For the third consecutive month, and despite the 100-degree heat for the past few weeks, causing air conditioners to run virtually non-stop, one Mt. Carmel, Ill. residence has had no net electrical utility usage because it's a net-zero energy home, according to the Daily Republican Register.
The home, owned by Tom and Dorothy Dersch, have had to pay only a monthly meter charge and some state tax, totaling less than $10 per month for their 1,900-square-foot residence. It all began about four years ago when Tom Dersch became interested in energy-savings technology.
Tom is a principal of Mt. Carmel-based Dersch Energies, Inc., where he learned about solar power installations. Dersch has taken this knowledge, and has performed energy assessments of homes in the region, making recommendations for energy-savings and energy production through solar power.
In addition to consulting for others, Dersch has applied his know-how to his own home, implementing the recommendations typically given to others. The result — the smallest possible utility bills for his home.
According to Dersch, "Over the past few years, I suppose I've treated my personal residence as a 'playground' for implementing the recommendations our company typically makes to others. Many of the things done at my home are out of the way and unseen to the common person. Others, such as the solar power system installed on the roof of the front of my house this past year, are highly visible."
"Spending money for energy savings is an investment with significant potential reward. If electric utility rates continue to increase at only the same average rate as they have for the past 40 years, then for each $70 that one now spends monthly on electric utility bills, one can cumulatively expect to spend about $50,000 over the next 30 years consuming electricity. If the average home has a $210 per month electric utility bill, this means that the homeowner can potentially spend $150,000 toward electricity over 30 years. This is a lot of money to spend on something that, after 30 years, you have no physical asset to show for it. Given this, there is significant potential for reward to those who can reduce their net electrical utility usage."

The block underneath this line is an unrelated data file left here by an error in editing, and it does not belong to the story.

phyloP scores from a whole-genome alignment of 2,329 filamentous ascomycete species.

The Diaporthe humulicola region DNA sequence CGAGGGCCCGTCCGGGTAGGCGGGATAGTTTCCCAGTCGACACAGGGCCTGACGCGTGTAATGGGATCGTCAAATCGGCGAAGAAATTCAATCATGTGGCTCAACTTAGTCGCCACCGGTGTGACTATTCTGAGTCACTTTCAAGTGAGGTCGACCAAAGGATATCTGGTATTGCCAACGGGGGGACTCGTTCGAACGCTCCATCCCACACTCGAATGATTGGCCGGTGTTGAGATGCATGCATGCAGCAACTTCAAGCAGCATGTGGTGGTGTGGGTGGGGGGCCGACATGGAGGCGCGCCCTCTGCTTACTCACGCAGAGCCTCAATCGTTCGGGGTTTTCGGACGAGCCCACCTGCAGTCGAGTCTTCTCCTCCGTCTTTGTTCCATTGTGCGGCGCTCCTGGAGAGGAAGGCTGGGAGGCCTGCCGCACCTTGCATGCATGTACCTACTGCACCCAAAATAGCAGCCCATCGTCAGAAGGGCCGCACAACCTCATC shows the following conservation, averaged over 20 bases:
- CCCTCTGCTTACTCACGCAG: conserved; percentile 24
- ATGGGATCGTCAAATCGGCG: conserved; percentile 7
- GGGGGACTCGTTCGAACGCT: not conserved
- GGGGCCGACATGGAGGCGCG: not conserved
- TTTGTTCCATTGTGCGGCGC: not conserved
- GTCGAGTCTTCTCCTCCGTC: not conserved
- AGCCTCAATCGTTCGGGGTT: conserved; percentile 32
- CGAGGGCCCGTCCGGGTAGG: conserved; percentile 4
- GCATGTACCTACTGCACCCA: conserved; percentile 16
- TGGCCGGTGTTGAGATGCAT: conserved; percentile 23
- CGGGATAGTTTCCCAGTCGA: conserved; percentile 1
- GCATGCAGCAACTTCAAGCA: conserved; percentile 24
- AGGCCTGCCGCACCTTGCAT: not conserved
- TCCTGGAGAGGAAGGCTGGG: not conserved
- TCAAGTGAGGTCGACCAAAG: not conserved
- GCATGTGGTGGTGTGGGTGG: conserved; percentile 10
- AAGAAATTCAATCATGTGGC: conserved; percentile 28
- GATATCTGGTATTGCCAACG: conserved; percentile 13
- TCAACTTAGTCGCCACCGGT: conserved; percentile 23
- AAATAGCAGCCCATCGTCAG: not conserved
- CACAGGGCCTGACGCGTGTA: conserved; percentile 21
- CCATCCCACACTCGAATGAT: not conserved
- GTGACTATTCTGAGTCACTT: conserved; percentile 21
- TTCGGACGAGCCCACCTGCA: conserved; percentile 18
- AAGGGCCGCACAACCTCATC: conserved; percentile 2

"To perform an energy assessment at a home, we visit one's home 3 to 4 times, performing different levels of analysis each time there. We then produce a written report of our findings and recommendations. The homeowner is then free to implement the recommendations over time, as their budget permits. Homeowners often find that as time goes on, they have more and more money to spend, as a result of the savings realized from prior investments in energy savings," Dersch said.
"Solar power is quite amazing. Nothing is burned, nothing is emitted, there are no moving parts, there is no audible sound. Yet, clean, usable electricity is produced. Electricity produced from the sun seems much better for the environment, and potentially, for human health, than the conventional alternatives. What a gift from the Above, and what a testament this is to the ingenuity of mankind, solar power provides," Dersch said.
Dersch concedes that he doesn't expect net-zero utility usage at his residence for the entire year. "In the winter months, when the days are shorter, and the heating system is active, I readily anticipate having net electrical utility consumption. But, the 'production bank' of credits created from solar power production in the longer, sunnier summer months, should potentially help to average out some of these winter bills, too. In the end, we'll no doubt average paying well below what others locally pay for a lived-in residence the size of ours.
According to Dersch," a year-round, net-zero utility usage residence is possible for this area, and I look forward to helping someone achieve that, likely in conjunction with the design and construction of their new home.
In addition to being rewarded with low to non-existent utility bills, Dersch says that he and his wife have realized other benefits as well. "Our home is quieter now than before. Too, the temperature within different portions of our home is more even and constant than before."